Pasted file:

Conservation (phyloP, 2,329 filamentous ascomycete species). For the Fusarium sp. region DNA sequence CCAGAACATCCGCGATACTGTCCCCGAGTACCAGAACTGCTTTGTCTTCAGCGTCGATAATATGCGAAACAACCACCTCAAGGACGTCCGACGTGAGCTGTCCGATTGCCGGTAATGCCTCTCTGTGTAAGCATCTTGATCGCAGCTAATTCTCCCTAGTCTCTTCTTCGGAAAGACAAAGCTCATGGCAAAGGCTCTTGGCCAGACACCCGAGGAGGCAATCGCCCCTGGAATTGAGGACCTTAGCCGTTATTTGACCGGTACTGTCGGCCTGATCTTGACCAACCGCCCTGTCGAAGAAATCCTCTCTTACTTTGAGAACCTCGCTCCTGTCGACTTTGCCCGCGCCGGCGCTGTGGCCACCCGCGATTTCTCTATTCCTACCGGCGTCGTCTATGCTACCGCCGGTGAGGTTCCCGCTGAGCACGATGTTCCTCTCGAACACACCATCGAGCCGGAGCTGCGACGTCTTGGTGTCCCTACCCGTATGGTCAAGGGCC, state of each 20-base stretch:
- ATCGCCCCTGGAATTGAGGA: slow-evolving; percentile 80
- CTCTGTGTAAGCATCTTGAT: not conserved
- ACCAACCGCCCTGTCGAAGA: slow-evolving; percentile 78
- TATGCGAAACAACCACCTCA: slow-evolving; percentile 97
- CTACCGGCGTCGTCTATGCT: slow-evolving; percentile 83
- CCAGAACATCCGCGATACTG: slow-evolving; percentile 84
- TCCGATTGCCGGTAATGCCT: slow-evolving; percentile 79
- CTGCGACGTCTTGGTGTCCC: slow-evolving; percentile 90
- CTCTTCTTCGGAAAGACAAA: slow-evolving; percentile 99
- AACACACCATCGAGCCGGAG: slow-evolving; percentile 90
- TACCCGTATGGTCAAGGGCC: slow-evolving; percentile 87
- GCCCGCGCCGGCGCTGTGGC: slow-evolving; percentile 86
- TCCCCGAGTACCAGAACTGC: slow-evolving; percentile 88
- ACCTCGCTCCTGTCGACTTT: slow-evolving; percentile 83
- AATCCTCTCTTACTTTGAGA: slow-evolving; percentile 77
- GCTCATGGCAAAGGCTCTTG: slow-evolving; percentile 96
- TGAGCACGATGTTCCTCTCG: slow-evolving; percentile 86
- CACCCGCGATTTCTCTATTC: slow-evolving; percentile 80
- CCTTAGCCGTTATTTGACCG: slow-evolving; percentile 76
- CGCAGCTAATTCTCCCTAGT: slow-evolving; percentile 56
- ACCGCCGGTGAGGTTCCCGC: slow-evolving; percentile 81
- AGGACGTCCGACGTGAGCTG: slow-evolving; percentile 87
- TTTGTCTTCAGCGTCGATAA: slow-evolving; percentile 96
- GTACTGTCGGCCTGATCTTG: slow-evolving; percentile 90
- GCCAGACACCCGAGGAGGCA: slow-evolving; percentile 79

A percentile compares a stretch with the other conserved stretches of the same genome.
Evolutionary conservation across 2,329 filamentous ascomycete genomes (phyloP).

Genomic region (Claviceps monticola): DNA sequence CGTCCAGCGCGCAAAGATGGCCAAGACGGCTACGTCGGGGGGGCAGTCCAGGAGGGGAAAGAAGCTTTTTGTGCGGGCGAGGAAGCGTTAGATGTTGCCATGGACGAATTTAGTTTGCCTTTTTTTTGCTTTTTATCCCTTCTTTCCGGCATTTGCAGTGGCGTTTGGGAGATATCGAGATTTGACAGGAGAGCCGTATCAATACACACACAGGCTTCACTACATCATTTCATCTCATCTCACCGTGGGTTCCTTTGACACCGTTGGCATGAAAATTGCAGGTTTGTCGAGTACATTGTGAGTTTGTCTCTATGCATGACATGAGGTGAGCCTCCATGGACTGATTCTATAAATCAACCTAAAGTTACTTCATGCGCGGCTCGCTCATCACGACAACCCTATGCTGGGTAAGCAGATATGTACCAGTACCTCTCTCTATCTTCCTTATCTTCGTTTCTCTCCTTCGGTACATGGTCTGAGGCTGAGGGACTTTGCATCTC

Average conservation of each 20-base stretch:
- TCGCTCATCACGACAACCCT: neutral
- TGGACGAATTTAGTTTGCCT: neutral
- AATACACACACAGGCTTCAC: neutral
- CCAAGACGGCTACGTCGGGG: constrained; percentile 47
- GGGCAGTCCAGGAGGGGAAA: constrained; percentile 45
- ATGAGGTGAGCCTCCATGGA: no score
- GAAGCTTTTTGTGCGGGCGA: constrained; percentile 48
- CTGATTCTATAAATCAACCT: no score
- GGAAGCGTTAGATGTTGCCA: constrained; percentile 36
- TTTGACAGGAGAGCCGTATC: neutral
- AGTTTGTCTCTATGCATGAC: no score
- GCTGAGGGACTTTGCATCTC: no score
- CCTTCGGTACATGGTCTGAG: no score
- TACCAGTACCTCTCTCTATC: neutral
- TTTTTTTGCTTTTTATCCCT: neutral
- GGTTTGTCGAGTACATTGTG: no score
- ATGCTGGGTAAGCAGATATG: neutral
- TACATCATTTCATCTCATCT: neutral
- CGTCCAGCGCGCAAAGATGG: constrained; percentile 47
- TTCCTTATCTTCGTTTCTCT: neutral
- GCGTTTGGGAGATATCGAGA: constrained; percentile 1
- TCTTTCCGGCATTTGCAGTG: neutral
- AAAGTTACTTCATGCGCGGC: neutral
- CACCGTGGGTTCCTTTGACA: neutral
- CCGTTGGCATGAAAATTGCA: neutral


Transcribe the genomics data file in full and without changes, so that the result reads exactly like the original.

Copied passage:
Conservation (phyloP, 2,329 filamentous ascomycete species). For the Fusarium sp. region DNA sequence CCAGAACATCCGCGATACTGTCCCCGAGTACCAGAACTGCTTTGTCTTCAGCGTCGATAATATGCGAAACAACCACCTCAAGGACGTCCGACGTGAGCTGTCCGATTGCCGGTAATGCCTCTCTGTGTAAGCATCTTGATCGCAGCTAATTCTCCCTAGTCTCTTCTTCGGAAAGACAAAGCTCATGGCAAAGGCTCTTGGCCAGACACCCGAGGAGGCAATCGCCCCTGGAATTGAGGACCTTAGCCGTTATTTGACCGGTACTGTCGGCCTGATCTTGACCAACCGCCCTGTCGAAGAAATCCTCTCTTACTTTGAGAACCTCGCTCCTGTCGACTTTGCCCGCGCCGGCGCTGTGGCCACCCGCGATTTCTCTATTCCTACCGGCGTCGTCTATGCTACCGCCGGTGAGGTTCCCGCTGAGCACGATGTTCCTCTCGAACACACCATCGAGCCGGAGCTGCGACGTCTTGGTGTCCCTACCCGTATGGTCAAGGGCC, state of each 20-base stretch:
- ATCGCCCCTGGAATTGAGGA: slow-evolving; percentile 80
- CTCTGTGTAAGCATCTTGAT: not conserved
- ACCAACCGCCCTGTCGAAGA: slow-evolving; percentile 78
- TATGCGAAACAACCACCTCA: slow-evolving; percentile 97
- CTACCGGCGTCGTCTATGCT: slow-evolving; percentile 83
- CCAGAACATCCGCGATACTG: slow-evolving; percentile 84
- TCCGATTGCCGGTAATGCCT: slow-evolving; percentile 79
- CTGCGACGTCTTGGTGTCCC: slow-evolving; percentile 90
- CTCTTCTTCGGAAAGACAAA: slow-evolving; percentile 99
- AACACACCATCGAGCCGGAG: slow-evolving; percentile 90
- TACCCGTATGGTCAAGGGCC: slow-evolving; percentile 87
- GCCCGCGCCGGCGCTGTGGC: slow-evolving; percentile 86
- TCCCCGAGTACCAGAACTGC: slow-evolving; percentile 88
- ACCTCGCTCCTGTCGACTTT: slow-evolving; percentile 83
- AATCCTCTCTTACTTTGAGA: slow-evolving; percentile 77
- GCTCATGGCAAAGGCTCTTG: slow-evolving; percentile 96
- TGAGCACGATGTTCCTCTCG: slow-evolving; percentile 86
- CACCCGCGATTTCTCTATTC: slow-evolving; percentile 80
- CCTTAGCCGTTATTTGACCG: slow-evolving; percentile 76
- CGCAGCTAATTCTCCCTAGT: slow-evolving; percentile 56
- ACCGCCGGTGAGGTTCCCGC: slow-evolving; percentile 81
- AGGACGTCCGACGTGAGCTG: slow-evolving; percentile 87
- TTTGTCTTCAGCGTCGATAA: slow-evolving; percentile 96
- GTACTGTCGGCCTGATCTTG: slow-evolving; percentile 90
- GCCAGACACCCGAGGAGGCA: slow-evolving; percentile 79

A percentile compares a stretch with the other conserved stretches of the same genome.
Evolutionary conservation across 2,329 filamentous ascomycete genomes (phyloP).

Genomic region (Claviceps monticola): DNA sequence CGTCCAGCGCGCAAAGATGGCCAAGACGGCTACGTCGGGGGGGCAGTCCAGGAGGGGAAAGAAGCTTTTTGTGCGGGCGAGGAAGCGTTAGATGTTGCCATGGACGAATTTAGTTTGCCTTTTTTTTGCTTTTTATCCCTTCTTTCCGGCATTTGCAGTGGCGTTTGGGAGATATCGAGATTTGACAGGAGAGCCGTATCAATACACACACAGGCTTCACTACATCATTTCATCTCATCTCACCGTGGGTTCCTTTGACACCGTTGGCATGAAAATTGCAGGTTTGTCGAGTACATTGTGAGTTTGTCTCTATGCATGACATGAGGTGAGCCTCCATGGACTGATTCTATAAATCAACCTAAAGTTACTTCATGCGCGGCTCGCTCATCACGACAACCCTATGCTGGGTAAGCAGATATGTACCAGTACCTCTCTCTATCTTCCTTATCTTCGTTTCTCTCCTTCGGTACATGGTCTGAGGCTGAGGGACTTTGCATCTC

Average conservation of each 20-base stretch:
- TCGCTCATCACGACAACCCT: neutral
- TGGACGAATTTAGTTTGCCT: neutral
- AATACACACACAGGCTTCAC: neutral
- CCAAGACGGCTACGTCGGGG: constrained; percentile 47
- GGGCAGTCCAGGAGGGGAAA: constrained; percentile 45
- ATGAGGTGAGCCTCCATGGA: no score
- GAAGCTTTTTGTGCGGGCGA: constrained; percentile 48
- CTGATTCTATAAATCAACCT: no score
- GGAAGCGTTAGATGTTGCCA: constrained; percentile 36
- TTTGACAGGAGAGCCGTATC: neutral
- AGTTTGTCTCTATGCATGAC: no score
- GCTGAGGGACTTTGCATCTC: no score
- CCTTCGGTACATGGTCTGAG: no score
- TACCAGTACCTCTCTCTATC: neutral
- TTTTTTTGCTTTTTATCCCT: neutral
- GGTTTGTCGAGTACATTGTG: no score
- ATGCTGGGTAAGCAGATATG: neutral
- TACATCATTTCATCTCATCT: neutral
- CGTCCAGCGCGCAAAGATGG: constrained; percentile 47
- TTCCTTATCTTCGTTTCTCT: neutral
- GCGTTTGGGAGATATCGAGA: constrained; percentile 1
- TCTTTCCGGCATTTGCAGTG: neutral
- AAAGTTACTTCATGCGCGGC: neutral
- CACCGTGGGTTCCTTTGACA: neutral
- CCGTTGGCATGAAAATTGCA: neutral